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All work is good work as long as it contributes to my bottom line!

If you are a student of orthodox financial management theory, which, if you are reading my blog is unlikely, you will be aware of the theory of marginal costing. It goes something like this ….

If a business can be marginally better off by making an incremental sale it should do so. In a competitive market, you will regularly have to decide whether to make a sale at a less than optimal price. For example, a customer tells you that he will only buy from you if you supply him at a low price. You analyse the position, and while the situation isn’t ideal, you conclude that even at the lower price you will still enhance your overall profitability on the proposed supplies to this prospective customer on the basis that your fixed costs will not change. You agree to the deal. But is that right? There are always a number of factors to consider when evaluating new custom including the impact on the business’s working capital, finance and risk but here I am going to focus on profitability. Does it really contribute to your overall profitability?

Assessing the costs to serve a particular customer can be very difficult. You may be able to calculate the gross profit on the customer’s business as many accounting systems can cope with this, but most accounting systems will not allow you to determine the “fixed” costs associated with serving a particular customer. Salaries and central costs are often considered relatively fixed and are therefore ignored at the margin. The logic goes, “If it makes a gross profit, it will enhance the net profit”. Let’s look at an example.


000’s Existing business New business opportunity With new business
Sales 1,000 100 1,100
Gross profit 350 10 360
Fixed costs 250 0 250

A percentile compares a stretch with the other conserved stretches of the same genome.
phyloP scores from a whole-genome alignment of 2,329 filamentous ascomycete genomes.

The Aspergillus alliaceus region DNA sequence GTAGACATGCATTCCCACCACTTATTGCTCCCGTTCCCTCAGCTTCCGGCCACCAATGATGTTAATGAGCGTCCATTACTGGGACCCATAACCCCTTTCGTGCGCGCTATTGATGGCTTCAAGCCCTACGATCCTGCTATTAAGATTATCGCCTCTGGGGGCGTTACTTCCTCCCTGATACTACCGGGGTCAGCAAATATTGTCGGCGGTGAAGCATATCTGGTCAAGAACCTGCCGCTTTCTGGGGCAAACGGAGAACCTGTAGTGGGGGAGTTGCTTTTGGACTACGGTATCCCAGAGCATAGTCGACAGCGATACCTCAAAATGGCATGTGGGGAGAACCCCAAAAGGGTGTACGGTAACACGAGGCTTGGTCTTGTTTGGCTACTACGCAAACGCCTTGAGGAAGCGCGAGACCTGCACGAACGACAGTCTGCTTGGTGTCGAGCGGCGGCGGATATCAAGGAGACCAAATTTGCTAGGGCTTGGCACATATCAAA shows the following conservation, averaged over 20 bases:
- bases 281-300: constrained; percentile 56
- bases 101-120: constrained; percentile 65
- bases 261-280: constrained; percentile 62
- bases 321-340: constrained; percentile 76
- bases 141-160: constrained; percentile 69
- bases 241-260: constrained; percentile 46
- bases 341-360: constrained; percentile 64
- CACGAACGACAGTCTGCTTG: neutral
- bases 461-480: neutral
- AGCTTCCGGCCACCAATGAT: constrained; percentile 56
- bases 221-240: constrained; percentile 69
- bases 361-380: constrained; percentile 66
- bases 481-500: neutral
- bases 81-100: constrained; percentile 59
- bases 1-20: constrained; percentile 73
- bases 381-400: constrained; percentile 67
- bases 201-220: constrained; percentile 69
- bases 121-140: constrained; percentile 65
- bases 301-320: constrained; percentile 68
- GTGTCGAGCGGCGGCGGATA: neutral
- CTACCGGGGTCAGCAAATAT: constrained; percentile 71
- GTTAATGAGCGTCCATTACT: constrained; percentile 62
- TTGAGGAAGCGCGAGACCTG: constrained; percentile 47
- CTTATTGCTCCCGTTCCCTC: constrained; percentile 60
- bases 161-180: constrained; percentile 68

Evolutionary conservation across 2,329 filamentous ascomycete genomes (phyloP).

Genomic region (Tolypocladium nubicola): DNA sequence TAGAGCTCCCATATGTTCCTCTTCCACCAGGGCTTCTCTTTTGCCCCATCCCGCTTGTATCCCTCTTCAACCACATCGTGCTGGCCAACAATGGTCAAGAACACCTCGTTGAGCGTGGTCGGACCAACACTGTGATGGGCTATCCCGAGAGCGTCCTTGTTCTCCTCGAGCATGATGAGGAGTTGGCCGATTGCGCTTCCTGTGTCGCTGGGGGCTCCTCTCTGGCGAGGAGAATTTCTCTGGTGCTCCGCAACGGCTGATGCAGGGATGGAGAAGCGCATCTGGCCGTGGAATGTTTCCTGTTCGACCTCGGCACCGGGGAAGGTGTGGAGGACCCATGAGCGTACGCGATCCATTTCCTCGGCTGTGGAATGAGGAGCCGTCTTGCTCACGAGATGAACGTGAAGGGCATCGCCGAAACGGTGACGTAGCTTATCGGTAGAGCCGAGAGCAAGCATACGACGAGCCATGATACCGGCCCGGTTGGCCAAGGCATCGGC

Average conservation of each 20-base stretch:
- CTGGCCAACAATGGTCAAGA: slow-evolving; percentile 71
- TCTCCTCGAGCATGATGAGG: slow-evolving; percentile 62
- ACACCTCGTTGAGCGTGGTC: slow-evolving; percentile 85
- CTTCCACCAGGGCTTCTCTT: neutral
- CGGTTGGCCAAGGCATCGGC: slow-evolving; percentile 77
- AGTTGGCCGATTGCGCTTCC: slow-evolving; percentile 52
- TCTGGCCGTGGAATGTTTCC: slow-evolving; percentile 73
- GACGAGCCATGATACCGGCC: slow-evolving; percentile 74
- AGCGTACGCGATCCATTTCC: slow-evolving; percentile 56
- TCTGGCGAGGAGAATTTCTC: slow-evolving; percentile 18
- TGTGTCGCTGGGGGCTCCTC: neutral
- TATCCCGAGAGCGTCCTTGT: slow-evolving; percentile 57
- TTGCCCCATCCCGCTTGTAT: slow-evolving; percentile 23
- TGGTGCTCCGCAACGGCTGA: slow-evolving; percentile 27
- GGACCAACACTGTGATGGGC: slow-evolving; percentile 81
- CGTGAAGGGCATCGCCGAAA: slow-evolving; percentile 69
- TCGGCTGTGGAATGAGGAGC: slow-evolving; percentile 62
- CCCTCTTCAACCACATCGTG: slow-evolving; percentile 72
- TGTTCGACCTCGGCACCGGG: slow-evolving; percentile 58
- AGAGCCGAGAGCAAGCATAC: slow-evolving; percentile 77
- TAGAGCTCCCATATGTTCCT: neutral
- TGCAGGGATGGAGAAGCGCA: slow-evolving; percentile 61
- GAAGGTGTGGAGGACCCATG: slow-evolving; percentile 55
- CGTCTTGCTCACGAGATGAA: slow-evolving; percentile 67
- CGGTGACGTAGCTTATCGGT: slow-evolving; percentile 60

Profit 100 10 110


There are some real problems with this logic. Rarely are fixed costs actually fixed. If you look at the history of any business these so called fixed costs seem to scale with size. It isn’t necessarily a smooth correlation but nonetheless the evidence suggests fixed costs vary as a business grows. Also, marginal costing theory would suggest that if each of the existing customers reduced the price they pay to mirror that of the prospective new customer you should accept that too. This would mean the £1,000 total sales would give a gross profit of £100. After deducting the fixed costs you would make a loss. Successive decisions taken “at the margin” simply don’t work even if each decision can be justified on its own.

The real problem with marginal costing theory is that it ignores opportunity costs. Whilst this incremental business may not drive additional costs at the margin if the business has spare capacity to deal with the additional work, it will consume that capacity. When the next new customer comes along capacity may then need to be enhanced and that will be at an additional cost. These additional costs cannot be allocated to either the first or the second customer in any meaningful way. The need for the additional resource is driven just as much by the first customer as the second. The real cost is the opportunity cost of those resources that make up that spare capacity.

Economic theory teaches us that wealth is determined by the allocation of scarce resources. Allocating resource is never for free. There is always a trade off between the resource’s current use and that of an alternative use. The big question facing many businesses is whether to consume capacity with sub-optimal work or hold back capacity for better quality work.

Both airlines and hotels face this dilemma. They have high fixed costs and a potential customer’s offer to pay a contribution towards their fixed costs may be tempting to accept, however low the price offered, especially at the 11th hour when there seems no reasonable prospect of an alternative customer offering to pay full price. Despite this both airlines and hotel groups have learnt that in the long term they need to resist these temptations and hold back capacity. Airlines have concluded that the cost of not being able to accommodate a full paying passenger is too high and would rather run the risk of flying with empty seats. Hotels too have come to the same conclusion.

If Hotels accept last minute cheap deals then they encourage consumers to look for such deals. There is also a reputational risk. Businesses trying to carve out a meaningful position in a market place can confuse their market message if they compromise their pricing integrity.

This idea of holding back resource and capacity is not a new phenomenon. Over 2000 years ago Mary and Joseph were told that there was no room at the Inn. Maybe there wasn’t; or maybe the Inn keeper was a student and critic of marginal costing theory and was holding back capacity for a better offer. After all, there were some high rollers in town.

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